Never mind OBL -- we got AMZ. It is excellent news that he's been removed from the field of battle. Michael Berg says:
Well, my reaction is I'm sorry whenever any human being dies. Zarqawi is a human being. He has a family who are reacting just as my family reacted when Nick was killed, and I feel bad for that. I feel doubly bad, though, because Zarqawi is also a political figure, and his death will re-ignite yet another wave of revenge, and revenge is something that I do not follow, that I do want ask for, that I do not wish for against anybody. And it can't end the cycle. As long as people use violence to combat violence, we will always have violence.I agree with him that the death of any other human being is nothing to celebrate, but where I part company with him is in his apparent unwillingness to recognize AMZ's complicity in the cycle of violence. It is doubtful that anything short of being killed or captured was likely to persuade AMZ to lay down his weapons. Having positioned himself as an opponent of the "coalition" forces there, he's fair game.
Henry Schuster of CNN says:
There have been other similar murmurs, but if anyone asked Dubya, I missed it. In his official statement on the death of AMZ, Dubya said:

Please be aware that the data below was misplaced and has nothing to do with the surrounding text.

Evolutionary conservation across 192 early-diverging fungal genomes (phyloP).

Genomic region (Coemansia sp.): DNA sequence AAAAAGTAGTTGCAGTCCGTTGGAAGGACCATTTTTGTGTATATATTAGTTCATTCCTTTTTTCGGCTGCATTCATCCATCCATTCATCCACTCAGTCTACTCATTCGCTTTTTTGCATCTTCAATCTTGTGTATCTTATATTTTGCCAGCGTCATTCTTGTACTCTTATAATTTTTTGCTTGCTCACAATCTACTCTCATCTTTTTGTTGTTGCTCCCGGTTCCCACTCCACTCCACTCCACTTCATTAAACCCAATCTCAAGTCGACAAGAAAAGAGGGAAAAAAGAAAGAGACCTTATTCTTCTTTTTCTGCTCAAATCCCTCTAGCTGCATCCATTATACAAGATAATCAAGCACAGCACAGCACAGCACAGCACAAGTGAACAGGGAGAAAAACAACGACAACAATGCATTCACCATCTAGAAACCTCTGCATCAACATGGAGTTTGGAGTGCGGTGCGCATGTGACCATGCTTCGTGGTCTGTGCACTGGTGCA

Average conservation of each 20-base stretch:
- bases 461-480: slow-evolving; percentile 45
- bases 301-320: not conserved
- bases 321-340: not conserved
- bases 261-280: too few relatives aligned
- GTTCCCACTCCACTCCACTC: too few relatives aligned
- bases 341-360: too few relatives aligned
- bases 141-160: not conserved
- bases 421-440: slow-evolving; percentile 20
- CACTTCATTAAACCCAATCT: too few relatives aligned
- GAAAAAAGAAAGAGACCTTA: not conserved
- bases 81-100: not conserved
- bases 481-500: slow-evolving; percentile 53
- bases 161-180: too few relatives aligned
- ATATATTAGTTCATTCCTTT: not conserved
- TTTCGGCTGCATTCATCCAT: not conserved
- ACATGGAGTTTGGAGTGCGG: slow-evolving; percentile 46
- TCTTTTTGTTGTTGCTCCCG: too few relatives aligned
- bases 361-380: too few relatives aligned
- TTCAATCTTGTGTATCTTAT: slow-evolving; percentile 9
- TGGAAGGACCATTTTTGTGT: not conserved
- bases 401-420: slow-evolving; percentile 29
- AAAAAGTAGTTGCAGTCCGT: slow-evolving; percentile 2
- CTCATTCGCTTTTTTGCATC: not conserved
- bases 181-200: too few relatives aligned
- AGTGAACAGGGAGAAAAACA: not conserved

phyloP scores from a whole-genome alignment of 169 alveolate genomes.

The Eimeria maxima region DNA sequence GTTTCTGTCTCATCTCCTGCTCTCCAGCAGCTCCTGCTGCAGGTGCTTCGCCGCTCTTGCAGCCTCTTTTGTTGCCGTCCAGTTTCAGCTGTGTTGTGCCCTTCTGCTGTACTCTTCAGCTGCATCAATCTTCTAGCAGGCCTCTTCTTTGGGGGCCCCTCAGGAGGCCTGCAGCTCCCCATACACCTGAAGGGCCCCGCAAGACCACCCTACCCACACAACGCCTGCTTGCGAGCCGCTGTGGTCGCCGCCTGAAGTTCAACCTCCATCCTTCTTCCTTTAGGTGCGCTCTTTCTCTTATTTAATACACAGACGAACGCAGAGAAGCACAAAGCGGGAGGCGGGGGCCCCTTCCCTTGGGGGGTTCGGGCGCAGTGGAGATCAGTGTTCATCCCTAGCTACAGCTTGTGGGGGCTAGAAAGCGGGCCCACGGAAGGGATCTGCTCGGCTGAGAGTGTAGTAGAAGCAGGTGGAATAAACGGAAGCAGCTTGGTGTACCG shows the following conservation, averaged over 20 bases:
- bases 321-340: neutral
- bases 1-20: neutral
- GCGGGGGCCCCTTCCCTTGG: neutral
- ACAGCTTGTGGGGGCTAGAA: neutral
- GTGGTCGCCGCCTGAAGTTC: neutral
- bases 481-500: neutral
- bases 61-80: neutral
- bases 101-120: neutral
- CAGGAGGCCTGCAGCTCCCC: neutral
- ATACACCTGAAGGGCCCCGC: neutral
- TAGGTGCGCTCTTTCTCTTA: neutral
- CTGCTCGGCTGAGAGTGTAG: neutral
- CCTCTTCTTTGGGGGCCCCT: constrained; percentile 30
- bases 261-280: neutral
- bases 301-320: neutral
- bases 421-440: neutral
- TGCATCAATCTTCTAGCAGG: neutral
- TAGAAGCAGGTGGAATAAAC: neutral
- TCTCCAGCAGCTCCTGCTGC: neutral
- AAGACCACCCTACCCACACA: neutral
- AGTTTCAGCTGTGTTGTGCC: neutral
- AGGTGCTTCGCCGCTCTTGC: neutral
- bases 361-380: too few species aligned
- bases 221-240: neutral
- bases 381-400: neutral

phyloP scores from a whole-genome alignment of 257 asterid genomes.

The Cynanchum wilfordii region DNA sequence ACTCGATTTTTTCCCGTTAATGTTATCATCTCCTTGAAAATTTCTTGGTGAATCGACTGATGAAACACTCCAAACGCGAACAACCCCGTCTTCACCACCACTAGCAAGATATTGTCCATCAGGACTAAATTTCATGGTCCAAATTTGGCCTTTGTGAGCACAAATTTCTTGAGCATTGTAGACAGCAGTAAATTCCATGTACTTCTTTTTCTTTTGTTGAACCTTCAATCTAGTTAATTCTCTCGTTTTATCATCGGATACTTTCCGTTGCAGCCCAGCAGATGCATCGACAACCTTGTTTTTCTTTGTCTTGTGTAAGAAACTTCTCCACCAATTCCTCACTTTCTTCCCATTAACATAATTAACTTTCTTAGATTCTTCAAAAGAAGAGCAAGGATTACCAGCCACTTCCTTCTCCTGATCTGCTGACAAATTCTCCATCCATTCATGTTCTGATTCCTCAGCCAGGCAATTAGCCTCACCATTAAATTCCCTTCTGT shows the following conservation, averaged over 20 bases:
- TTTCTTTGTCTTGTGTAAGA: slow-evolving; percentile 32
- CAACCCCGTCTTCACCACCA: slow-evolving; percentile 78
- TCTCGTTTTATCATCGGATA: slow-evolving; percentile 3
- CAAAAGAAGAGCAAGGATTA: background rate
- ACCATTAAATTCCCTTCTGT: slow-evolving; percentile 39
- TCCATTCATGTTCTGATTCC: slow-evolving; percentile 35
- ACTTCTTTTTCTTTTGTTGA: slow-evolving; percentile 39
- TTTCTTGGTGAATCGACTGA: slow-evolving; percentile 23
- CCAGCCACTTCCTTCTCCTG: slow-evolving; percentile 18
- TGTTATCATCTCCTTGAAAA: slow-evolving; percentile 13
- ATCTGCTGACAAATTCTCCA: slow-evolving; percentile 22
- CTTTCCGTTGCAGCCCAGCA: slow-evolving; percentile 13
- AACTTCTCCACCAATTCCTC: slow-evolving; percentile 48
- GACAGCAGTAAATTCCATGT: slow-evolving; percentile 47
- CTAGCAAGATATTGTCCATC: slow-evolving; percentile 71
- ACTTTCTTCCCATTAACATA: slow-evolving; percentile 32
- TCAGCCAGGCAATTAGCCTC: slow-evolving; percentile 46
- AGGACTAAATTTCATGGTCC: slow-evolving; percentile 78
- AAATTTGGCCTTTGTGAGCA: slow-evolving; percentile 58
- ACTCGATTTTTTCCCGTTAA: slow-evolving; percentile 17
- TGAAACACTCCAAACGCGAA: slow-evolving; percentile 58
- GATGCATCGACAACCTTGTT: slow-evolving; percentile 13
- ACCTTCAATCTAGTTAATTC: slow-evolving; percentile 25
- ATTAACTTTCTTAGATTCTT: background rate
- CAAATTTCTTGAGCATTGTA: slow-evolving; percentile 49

It doesn't take long for the question to be begged: If you can catch al-Zarqawi why can't you catch bin Laden or his top lieutenant, Ayman al-Zawahiri?
The only time bin Laden's name came up in Afghanistan over the past couple of weeks was when we asked. Especially with the U.S. military.
Osama bin Laden called this Jordanian terrorist "the prince of al Qaeda in Iraq."Of course, OBL attacked us here, while AMZ rose to prominence only as a result of our misadventure in Iraq.
I know we're not observing the Geneva Conventions in this country anymore, but even so, is it necessary or wise to display his, or anyone's, mutilated corpse? Don't we condemn "them" for posting stuff like this on the Internet and on al Jazeera? This is just another example of